Finding balance in our lives is the new Holy Grail. As the Holy Grail symbolized the attainment of happiness, so is the reason we search for this balance. If only we weren't so busy with deadlines and projects, we would be able spend more time with our loved ones; if only we didn't have to work overtime we would have the energy to exercise and lose weight; if only we didn't have three mortgages we could find peace and get a good night's sleep. If only … if only … we could find the illusive balance.
The definition of balance, according to the Encarta encyclopedia, is a state in which a body or object remains reasonably steady in a particular position, while resting on a base that is narrow or small relative to its other dimensions. So, the secret to balance is in identifying the narrow base that permits us to remain in equilibrium. If the base is the children, or work, or a spouse, or religion or recreation, there will always be imbalance because something will be missing and we might feel alone, unbalanced or even fearful. So, what is the answer? If we support our life decisions on values, balance will become the natural consequence. Values are what you esteem, what you give worth to, and these are the things that should form your base and determine where you spend your time, money and energy.
How to use values as a means for achieving balance:
1) Understand that finding balance is an individual process. Only you know what is most important to you. A way to discover this is by visualizing your own funeral and what you would want others to say about you, or imagining you had a year to live and what you would do in that last year.
2) Write down your long-term goals in a mission statement, which documents your perception of your purpose in life. To help you write a mission statement, I recommend Steven Covey's classic book, "The Seven Habits of Highly Successful People."
3) Define what is important to you. This work takes a lot of time and you might have other, more "urgent," things to do that can't wait like that report for your new client or that ballet recital for your child, but you must make time to define what gives meaning to your own life.
4) Be honest with yourself. Ask yourself if you are truly willing to give up your uneven focus, be it your profession, children, love or even excuses for not achieving equilibrium. For example, although you say you would like to be balanced maybe you are staying at work longer to avoid going home, or perhaps you really enjoy the drama or the rush of being under pressure. If this is the case, it is important to fix the problem before trying to achieve balance.
5) Notice where you are spending your time, energy and thoughts. Ask yourself if they will lead to your achieving your long-term goals. Sometimes, things like preparing, reading and studying don't appear to be important, but they are precisely the habits necessary to have balance.
6) Leave work at work and don't let your office responsibilities interfere with your personal relationships at home or physical well-being. Make it a habit to park your car for a few minutes before you enter your house to reflect on how lucky you are and the person you want to be when you greet your family. Reading your mission statement, a short meditation or affirmation will also help to keep you in the moment. For example, "I acknowledge the work it has taken to prepare for my arrival and I will show sincere and heartfelt appreciation."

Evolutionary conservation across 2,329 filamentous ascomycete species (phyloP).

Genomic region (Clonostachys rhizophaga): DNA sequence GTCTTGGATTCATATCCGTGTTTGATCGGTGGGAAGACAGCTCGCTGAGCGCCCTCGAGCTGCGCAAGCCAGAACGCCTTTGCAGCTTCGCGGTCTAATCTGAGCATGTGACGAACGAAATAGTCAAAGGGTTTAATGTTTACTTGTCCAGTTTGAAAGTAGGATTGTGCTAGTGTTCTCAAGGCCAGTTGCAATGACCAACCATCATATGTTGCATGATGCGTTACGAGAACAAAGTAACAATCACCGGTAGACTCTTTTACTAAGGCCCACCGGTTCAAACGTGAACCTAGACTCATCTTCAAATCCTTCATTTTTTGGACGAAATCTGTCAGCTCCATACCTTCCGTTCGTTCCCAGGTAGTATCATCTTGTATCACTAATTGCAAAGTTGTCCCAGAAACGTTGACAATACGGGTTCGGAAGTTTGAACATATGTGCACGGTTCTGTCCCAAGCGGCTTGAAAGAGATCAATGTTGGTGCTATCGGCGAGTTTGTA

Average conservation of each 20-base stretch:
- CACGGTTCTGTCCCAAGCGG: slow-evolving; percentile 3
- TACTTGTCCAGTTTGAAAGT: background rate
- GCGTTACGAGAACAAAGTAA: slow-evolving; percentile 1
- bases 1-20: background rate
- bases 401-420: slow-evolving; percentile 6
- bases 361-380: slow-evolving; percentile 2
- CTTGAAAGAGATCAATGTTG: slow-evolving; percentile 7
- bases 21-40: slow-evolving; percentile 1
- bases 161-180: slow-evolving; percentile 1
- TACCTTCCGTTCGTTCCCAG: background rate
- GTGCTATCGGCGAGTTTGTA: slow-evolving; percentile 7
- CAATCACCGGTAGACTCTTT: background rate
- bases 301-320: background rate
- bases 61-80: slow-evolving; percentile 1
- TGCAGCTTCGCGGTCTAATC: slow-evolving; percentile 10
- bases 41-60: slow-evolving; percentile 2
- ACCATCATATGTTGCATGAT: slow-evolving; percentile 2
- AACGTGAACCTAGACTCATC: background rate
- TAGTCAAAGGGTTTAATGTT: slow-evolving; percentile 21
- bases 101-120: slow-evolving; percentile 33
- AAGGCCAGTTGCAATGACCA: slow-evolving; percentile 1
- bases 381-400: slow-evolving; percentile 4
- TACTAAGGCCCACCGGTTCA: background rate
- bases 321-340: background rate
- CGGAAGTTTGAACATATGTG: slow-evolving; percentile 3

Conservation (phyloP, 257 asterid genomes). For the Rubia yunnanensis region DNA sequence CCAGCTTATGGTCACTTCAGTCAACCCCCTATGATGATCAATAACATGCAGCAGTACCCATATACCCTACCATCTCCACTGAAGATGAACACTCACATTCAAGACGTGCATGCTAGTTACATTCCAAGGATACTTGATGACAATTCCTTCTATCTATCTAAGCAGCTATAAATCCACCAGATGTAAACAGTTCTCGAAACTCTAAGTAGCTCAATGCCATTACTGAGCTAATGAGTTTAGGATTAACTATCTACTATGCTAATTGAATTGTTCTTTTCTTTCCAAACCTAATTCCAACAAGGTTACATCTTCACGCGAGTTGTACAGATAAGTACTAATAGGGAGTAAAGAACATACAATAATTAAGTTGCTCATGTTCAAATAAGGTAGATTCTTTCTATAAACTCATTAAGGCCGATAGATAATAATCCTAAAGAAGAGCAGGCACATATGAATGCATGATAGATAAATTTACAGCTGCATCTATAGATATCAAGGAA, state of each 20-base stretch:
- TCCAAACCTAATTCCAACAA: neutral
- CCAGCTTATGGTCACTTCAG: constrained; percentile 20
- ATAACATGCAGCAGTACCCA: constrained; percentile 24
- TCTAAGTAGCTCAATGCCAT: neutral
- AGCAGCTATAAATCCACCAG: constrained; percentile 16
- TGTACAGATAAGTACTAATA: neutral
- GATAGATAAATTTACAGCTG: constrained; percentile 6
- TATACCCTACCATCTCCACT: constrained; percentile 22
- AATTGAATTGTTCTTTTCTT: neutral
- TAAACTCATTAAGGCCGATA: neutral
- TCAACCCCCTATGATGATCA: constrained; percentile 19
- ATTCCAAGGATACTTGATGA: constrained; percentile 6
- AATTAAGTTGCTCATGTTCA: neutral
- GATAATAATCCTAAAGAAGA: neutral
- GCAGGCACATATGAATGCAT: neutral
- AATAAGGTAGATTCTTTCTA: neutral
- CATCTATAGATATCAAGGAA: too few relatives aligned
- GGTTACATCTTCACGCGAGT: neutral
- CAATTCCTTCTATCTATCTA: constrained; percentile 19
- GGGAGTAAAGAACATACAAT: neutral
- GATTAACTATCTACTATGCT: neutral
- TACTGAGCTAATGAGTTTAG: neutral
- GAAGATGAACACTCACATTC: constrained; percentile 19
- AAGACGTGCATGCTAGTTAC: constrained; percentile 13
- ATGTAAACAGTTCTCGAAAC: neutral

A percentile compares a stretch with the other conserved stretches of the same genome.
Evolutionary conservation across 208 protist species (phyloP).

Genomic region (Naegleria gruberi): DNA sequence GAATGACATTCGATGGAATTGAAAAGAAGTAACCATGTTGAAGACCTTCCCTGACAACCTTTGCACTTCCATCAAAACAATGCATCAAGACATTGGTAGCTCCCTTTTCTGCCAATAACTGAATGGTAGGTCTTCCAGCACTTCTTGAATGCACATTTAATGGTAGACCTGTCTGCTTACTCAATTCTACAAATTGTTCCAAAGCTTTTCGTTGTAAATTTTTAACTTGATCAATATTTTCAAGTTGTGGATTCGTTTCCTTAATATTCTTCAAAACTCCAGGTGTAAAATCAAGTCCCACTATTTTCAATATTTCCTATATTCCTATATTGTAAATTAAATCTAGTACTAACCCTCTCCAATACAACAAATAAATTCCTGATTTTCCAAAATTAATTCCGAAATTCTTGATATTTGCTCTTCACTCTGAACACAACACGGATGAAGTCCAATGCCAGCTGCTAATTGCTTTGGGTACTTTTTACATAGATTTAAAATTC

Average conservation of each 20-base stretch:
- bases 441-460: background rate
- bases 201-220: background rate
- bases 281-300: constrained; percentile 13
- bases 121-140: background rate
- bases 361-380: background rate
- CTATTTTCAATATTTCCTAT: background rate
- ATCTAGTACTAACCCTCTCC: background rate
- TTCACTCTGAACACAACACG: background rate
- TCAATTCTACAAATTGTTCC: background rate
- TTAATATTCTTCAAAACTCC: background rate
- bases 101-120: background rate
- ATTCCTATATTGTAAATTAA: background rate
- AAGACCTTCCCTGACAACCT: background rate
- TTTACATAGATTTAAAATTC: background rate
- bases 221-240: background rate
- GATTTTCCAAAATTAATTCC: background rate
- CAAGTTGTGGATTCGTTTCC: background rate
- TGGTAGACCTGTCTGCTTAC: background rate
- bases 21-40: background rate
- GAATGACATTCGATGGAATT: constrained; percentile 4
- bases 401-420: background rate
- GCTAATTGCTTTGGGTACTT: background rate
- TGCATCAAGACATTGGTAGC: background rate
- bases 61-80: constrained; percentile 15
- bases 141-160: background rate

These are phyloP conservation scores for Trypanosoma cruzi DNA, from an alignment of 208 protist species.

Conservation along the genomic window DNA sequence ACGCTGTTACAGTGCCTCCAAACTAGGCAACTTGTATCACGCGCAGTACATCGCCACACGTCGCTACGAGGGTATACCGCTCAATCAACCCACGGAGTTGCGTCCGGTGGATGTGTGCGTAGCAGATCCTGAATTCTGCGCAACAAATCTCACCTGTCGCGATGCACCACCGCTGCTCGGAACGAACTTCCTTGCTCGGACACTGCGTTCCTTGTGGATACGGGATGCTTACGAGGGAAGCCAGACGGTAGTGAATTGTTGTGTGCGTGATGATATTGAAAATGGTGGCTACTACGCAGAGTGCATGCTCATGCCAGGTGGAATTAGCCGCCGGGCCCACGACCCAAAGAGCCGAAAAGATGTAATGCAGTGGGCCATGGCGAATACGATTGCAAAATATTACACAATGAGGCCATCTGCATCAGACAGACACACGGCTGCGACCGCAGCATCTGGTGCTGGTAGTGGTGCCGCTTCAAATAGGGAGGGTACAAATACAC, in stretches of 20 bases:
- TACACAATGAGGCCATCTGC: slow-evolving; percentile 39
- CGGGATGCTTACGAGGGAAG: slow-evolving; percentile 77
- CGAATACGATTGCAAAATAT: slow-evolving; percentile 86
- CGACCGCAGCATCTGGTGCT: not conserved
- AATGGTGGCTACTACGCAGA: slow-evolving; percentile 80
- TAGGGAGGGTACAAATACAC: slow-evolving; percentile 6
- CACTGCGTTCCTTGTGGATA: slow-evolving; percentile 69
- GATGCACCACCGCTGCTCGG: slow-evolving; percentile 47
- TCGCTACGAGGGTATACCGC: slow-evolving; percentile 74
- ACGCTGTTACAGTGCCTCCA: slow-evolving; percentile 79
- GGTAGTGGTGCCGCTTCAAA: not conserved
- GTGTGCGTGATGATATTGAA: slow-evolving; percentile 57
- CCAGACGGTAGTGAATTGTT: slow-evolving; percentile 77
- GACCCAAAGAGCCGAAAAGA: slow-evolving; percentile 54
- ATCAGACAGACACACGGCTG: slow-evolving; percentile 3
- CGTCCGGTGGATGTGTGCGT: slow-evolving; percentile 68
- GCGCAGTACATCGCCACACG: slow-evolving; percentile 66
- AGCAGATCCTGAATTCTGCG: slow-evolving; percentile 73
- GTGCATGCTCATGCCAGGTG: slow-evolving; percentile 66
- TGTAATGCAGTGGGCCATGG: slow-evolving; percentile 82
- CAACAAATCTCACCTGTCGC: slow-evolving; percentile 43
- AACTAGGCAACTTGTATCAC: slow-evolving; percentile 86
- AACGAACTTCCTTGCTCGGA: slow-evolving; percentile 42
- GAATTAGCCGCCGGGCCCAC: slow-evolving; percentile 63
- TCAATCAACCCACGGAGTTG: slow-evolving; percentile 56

7) Stay INTENSELY focused! We waste so much time aimlessly going over past mistakes and future possibilities. Your mind can't be in the moment and in the past or future at the same time. Planning and performing mental activities is not the same as daydreaming about past events or future possibilities.
8) Release yourself from attachments. Realize that most of the time your thinking has to do with aimless thoughts, and when you are balanced, happiness is a natural manifestation. So, when you are constantly upset, it is impossible to focus completely on the moment at hand. In ancient times, the samurai would try and accept death. They could not become concerned if they lived or died. They believed that during battle, the moment they became worried about death they would lose the fight. What greater detachment can exist than the attachment to living?
9) Learn to say "no" to others, but especially to yourself. Once you have written down your mission statement, you can become aware of all the non-productive things you do that waste time and sabotage the balance you say you want. Say "no" to yourself when you want to open an e-mail that has nothing to do with your goals. Say "no" when you start to remember something from the past and try to figure out why he or she did that horrible thing to you or what you could have done differently. Say "no" when you want to pick up the phone to gossip with a friend when you know you are on a schedule.
We all try, and fail often, balancing our work and social responsibilities. It is because we haven't taken the time to truly know what our purpose in life is. Attaining that balanced scale of all aspects of our life is an art that must be consciously cultivated over time. Balance is an inner, individual job where only you can define what is important to you and your unique purpose in life. Good luck with this goal and please be aware that it is not static, but will change over time.
About the author:
Linda Nacif, author of "Jump and the Joy Will Follow: How to Live in Conscious Joy and Health in Every Stage of Life," is a bilingual author and speaker with a master's degree in clinical psychology. Through Linda's breakthrough techniques and passionate communication, she encourages clients to dare to go beyond their comfort zone by being adventurous, fit and enthusiastic. For more information, visit www.lindanacif.com or call: 619-733-2071.